13 March 2015

Tech programs help to keep the hobby alive

There is a fear that caring for, maintaining and rebuilding old cars will become a forgotten pastime and fade into being just another piece of history. However, although few and far between, there are school programs working to keep the hobby alive, and this is one of the many success stories.

Cape Cod Tech auto collision shop in Harwich, Mass., teaches history to high school students in a different fashion: They engage students in the ins and outs of vehicle restoration, completing one project per year to keep up with their two-year waiting list. For 2014, it was a very lucky Mitch Michonski’s 1968 Volkswagen Beetle.

Aside from the canvas top that was sent out to a specialist, Paul’s Upholstery, the entire VW was stripped down and completely restored by the Cape Tech crew. “They did a fantastic job, I couldn’t have asked for better,” Mitch said. And not only did he come back to a like-new 1968 Beetle, the most exciting part of the project for Mitch was the looks on the students’ faces while they dug into the project. “They were really into it,” he said. This proud car owner was honored to help in aiding the student’s education and fueling their passion.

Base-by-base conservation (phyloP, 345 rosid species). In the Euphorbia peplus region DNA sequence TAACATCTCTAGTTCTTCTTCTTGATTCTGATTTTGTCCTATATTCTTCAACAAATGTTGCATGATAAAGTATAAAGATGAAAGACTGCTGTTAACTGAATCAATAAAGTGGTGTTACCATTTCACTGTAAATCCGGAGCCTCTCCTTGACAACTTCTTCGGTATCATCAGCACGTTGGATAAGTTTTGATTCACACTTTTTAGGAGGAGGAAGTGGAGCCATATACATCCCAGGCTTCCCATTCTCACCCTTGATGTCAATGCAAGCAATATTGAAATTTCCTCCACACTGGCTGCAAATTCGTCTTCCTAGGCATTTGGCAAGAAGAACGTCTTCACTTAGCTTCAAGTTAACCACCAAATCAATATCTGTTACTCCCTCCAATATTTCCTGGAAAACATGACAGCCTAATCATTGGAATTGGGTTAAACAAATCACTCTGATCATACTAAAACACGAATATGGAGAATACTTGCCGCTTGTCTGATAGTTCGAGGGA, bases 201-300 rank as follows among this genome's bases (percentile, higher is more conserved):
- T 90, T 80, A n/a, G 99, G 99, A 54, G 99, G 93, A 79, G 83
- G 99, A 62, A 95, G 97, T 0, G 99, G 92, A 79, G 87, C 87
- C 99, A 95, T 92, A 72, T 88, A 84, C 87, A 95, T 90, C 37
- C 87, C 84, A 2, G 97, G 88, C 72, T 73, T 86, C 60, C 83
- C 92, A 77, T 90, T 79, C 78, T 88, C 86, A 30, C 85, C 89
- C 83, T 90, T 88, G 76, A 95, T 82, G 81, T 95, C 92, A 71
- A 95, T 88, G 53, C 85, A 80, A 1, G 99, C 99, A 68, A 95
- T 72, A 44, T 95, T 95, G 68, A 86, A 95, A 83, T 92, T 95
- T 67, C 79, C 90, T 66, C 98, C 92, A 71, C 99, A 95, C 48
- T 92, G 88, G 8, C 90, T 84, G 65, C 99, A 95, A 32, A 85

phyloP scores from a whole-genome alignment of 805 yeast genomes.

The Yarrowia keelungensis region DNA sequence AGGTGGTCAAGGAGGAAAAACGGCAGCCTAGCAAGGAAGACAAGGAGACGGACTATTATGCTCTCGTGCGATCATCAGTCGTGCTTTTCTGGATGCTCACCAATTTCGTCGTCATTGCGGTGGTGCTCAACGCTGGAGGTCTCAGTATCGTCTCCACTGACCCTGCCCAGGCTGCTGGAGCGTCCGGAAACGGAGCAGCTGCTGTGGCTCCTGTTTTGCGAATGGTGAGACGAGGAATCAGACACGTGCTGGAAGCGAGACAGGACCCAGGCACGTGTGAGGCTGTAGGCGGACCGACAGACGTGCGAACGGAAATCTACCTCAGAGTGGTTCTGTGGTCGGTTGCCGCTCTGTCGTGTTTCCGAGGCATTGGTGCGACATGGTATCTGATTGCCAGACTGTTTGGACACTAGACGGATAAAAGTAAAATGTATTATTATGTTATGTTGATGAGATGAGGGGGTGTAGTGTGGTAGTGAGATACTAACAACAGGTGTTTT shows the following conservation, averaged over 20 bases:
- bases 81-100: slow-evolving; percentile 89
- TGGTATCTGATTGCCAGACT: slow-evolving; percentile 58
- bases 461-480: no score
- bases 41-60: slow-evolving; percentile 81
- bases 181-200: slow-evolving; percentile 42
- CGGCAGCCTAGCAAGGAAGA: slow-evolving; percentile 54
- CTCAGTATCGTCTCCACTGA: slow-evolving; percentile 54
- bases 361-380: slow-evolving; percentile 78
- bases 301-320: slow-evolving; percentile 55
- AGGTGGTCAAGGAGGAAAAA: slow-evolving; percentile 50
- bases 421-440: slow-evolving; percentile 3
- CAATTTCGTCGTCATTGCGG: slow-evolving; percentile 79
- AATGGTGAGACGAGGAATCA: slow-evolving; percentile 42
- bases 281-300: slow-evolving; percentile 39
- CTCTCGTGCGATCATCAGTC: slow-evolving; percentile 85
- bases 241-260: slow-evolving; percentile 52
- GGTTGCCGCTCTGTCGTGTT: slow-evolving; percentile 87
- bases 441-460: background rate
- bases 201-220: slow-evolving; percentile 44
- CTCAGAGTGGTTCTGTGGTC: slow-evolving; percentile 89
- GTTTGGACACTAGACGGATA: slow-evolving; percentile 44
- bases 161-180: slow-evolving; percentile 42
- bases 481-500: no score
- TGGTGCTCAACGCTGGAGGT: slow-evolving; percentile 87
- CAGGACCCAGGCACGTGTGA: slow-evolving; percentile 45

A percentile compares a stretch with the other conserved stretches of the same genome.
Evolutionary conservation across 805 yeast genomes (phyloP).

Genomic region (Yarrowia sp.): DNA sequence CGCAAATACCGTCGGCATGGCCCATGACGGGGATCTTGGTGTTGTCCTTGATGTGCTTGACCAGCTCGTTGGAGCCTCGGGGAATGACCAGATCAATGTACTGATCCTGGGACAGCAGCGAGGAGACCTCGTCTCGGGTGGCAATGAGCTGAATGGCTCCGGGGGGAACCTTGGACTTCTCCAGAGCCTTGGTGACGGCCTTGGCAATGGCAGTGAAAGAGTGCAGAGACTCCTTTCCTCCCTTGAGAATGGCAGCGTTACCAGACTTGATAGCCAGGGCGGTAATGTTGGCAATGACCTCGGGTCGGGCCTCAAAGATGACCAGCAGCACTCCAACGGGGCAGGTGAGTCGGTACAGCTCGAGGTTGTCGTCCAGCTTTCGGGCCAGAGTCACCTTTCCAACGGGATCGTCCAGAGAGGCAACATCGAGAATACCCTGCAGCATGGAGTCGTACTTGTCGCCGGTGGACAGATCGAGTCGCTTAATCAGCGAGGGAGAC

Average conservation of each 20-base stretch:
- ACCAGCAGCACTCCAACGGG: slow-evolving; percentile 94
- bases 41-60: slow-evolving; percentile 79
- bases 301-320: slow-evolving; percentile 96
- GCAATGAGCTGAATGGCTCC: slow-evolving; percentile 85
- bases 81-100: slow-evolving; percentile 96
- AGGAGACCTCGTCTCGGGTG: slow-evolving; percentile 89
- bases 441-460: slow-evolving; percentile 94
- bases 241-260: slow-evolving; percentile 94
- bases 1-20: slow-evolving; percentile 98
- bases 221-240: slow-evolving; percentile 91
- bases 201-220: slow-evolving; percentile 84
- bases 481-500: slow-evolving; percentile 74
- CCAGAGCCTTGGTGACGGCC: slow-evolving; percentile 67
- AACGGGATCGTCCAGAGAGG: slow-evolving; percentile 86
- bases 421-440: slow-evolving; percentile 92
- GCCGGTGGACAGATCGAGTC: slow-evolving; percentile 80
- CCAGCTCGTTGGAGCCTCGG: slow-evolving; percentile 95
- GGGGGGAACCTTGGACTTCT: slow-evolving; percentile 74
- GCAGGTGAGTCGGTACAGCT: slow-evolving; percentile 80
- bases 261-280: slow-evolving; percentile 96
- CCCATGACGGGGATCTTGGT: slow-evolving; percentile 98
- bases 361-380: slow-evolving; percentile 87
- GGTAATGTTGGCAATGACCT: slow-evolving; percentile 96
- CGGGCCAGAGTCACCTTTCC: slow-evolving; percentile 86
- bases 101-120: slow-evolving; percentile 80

Schools like Cape Cod Tech offer valuable and educationally relevant practice while sparking their student’s interest and inspiring imagination. The younger generation learning about old-school body and mechanical techniques is of upmost importance. Stripping down a car brings ample practice in sand blasting and sanding, but also brings a fascination with old technology to light. Putting it all back together with the original nuts and bolts isn’t what they would normally do on modern cars, and every old car is built a little differently; no project is ever the same.

These hands-on programs are known to inspire the students to bring home restoration projects of their own and in turn can aide in keeping them out of trouble. The feeling of making a difference by restoring a piece of history is nothing short of satisfying, and it can be life-changing. What students take away from these classes is invaluable to their future and to the future of the hobby.

2 Reader Comments

  • 1
    Rick Paris Cape Cod, MA March 18, 2015 at 16:01
    I live on Cape Cod and am restoring my wife's '74 Karmann Ghia convertible. Will likely need a new top, and I was wondering where the "Paul's Upholstery" referenced in the article is located. If anyone knows, I'd appreciate it if you would let me know.
  • 2
    neva Garland, TX March 19, 2015 at 00:49
    Yes!! Young people who endure the task and learn the joy of restoring a vehicle have a lifelong treasure. A standing ovation for this kind of project!!

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